Margo Rothenberg celebrates 100 years 

Margo Rothenberg raises her glass of Pina Clolada as she celebrates her100th birthday at Oakmont Senior Living of Santa Clarita on Wednesday, 011724. Dan Watson/The Signal
Margo Rothenberg raises her glass of Pina Clolada as she celebrates her100th birthday at Oakmont Senior Living of Santa Clarita on Wednesday, 011724. Dan Watson/The Signal
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Sitting between her daughter, Agi Flesch, and granddaughter, Jacqueline Hickerson, Margo Rothenberg celebrated her hundredth year with a beige, sparkly dress, sunglasses on her face and a piña colada in hand at Oakmont of Santa Clarita on Wednesday.  

Born on Jan. 21, 1924, Rothenberg was born and raised in Vác, Hungary. Enduring many obstacles, Rothenberg survived World War II and The Hungarian Revolution of 1956, seeking refuge in Colombia in January 1957.  

Regardless of the hardships, Rothenberg says she lived a happy life.  

Before moving, Rothenberg was treated in Switzerland for eight months for macular degeneration, going blind in her left eye. While she regained her vision during the treatments, her eyesight was never the same, especially declining in more recent years.  

Margo Rothenberg, center, is joined by her daughter Agi Flesch, left, and granddaughter Jacqueline Hickeson as Rothenberg is served a piece of her birthday cake as she celebrates her100th birthday at Oakmont Senior Living of Santa Clarita on Wednesday, 011724.  Dan Watson/The Signal
Margo Rothenberg, center, is joined by her daughter Agi Flesch, left, and granddaughter Jacqueline Hickeson as Rothenberg is served a piece of her birthday cake as she celebrates her100th birthday at Oakmont Senior Living of Santa Clarita on Wednesday, 011724. Dan Watson/The Signal

Rothenberg came to America in 1962, working for a drapery store. Later on, she worked for the May Department Stores Co. for 12 years, before she retired and moved to Las Vegas in the late 1980s.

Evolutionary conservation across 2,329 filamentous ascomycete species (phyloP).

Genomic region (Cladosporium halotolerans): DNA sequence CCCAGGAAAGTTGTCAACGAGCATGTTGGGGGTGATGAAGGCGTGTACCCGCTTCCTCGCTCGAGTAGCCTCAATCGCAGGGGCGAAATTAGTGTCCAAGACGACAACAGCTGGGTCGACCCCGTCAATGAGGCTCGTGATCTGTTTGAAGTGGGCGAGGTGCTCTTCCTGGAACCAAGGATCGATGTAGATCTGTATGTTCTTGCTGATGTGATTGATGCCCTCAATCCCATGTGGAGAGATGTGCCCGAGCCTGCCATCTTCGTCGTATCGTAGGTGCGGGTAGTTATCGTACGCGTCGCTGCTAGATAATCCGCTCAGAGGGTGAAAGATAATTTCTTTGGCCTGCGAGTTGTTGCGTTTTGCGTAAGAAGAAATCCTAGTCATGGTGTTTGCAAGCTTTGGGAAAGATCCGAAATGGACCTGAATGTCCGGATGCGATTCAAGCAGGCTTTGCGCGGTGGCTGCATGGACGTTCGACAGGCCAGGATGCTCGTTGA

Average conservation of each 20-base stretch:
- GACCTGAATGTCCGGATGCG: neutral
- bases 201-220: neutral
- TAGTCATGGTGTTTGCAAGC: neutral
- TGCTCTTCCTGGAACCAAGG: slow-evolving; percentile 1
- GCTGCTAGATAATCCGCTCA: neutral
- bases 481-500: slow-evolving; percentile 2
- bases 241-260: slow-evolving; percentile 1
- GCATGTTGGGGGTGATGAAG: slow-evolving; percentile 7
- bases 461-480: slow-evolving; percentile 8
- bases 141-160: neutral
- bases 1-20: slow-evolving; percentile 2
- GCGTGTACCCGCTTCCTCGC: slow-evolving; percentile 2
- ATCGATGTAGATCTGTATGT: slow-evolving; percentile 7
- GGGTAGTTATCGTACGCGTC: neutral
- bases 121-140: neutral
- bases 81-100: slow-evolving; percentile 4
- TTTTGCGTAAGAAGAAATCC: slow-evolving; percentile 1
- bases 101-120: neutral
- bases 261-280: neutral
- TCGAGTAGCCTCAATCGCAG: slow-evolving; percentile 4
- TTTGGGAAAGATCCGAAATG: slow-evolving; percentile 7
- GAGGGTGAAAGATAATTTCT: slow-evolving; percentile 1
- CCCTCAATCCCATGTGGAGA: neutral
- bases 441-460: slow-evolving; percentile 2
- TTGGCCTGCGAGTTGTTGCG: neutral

She lived in Reseda, then in Canyon Country, coming back to the Santa Clarita Valley 10 years ago after being in Las Vegas. 

Rothenberg was married three times and had two children from the first two marriages: Flesch and her brother. 

Rothenberg’s third marriage to Edward Rothenburg, a German concentration camp survivor, lasted for 56 years. Edward was a part of Oakmont’s Memory Care Community before his death four years ago. 

When asked by Oakmont employees what she wants to drink, Rothenberg replied: “You know what — piña,” before having her sentence finished with “colada.” 

When asked about how she feels to be 100, she replied: “I don’t feel 100. I feel strong,” 

When asked about what age she feels the most, she pointed to each shoulder and said, “50, 50.” 

Her favorite memory was school. What did she love the most about it? “Everything, I love studying,” Rothenberg said. “I graduated in technical drafting. I was working with 17 engineers, and I was the only girl.” 

Oakmont Senior Living of Santa Clarita Executive Director Tom Park, left, invites residents to sing happy birthday to Margo Rothenberg, right, as she celebrates her100th birthday at Oakmont Senior Living of Santa Clarita on Wednesday, 011724.  Dan Watson/The Signal
Oakmont Senior Living of Santa Clarita Executive Director Tom Park, left, invites residents to sing happy birthday to Margo Rothenberg, right, as she celebrates her100th birthday at Oakmont Senior Living of Santa Clarita on Wednesday, 011724. Dan Watson/The Signal

In Hungary, Rothenberg worked on radios, doing the schematics. 

“She was always very studious. She loved school. She [also] loved dancing when she was younger,” Hickerson said. 

Rothenberg chimed in with her favorite types of dancing being tango, folk and Hungarian dancing, while saying she also loved to sing. As for her favorite pastime as she got older as a Las Vegas resident? Gambling. 

Flesch elaborated on her mother’s artistic skills, stating that she enjoyed drawing and was good at it.  

As the room drew residents and family to celebrate Rothenberg with photos and a pink and white cake, the three women reflected on Rothenberg’s feat. 

“We’re happy she’s still with us here. It’s quite an accomplishment,” Hickerson said. 

Flesch said being “a very strong-willed woman” helped Rothenberg along the way. “That’s what she needed to do to survive.”  

“I cannot believe it,” Rothenberg said. 

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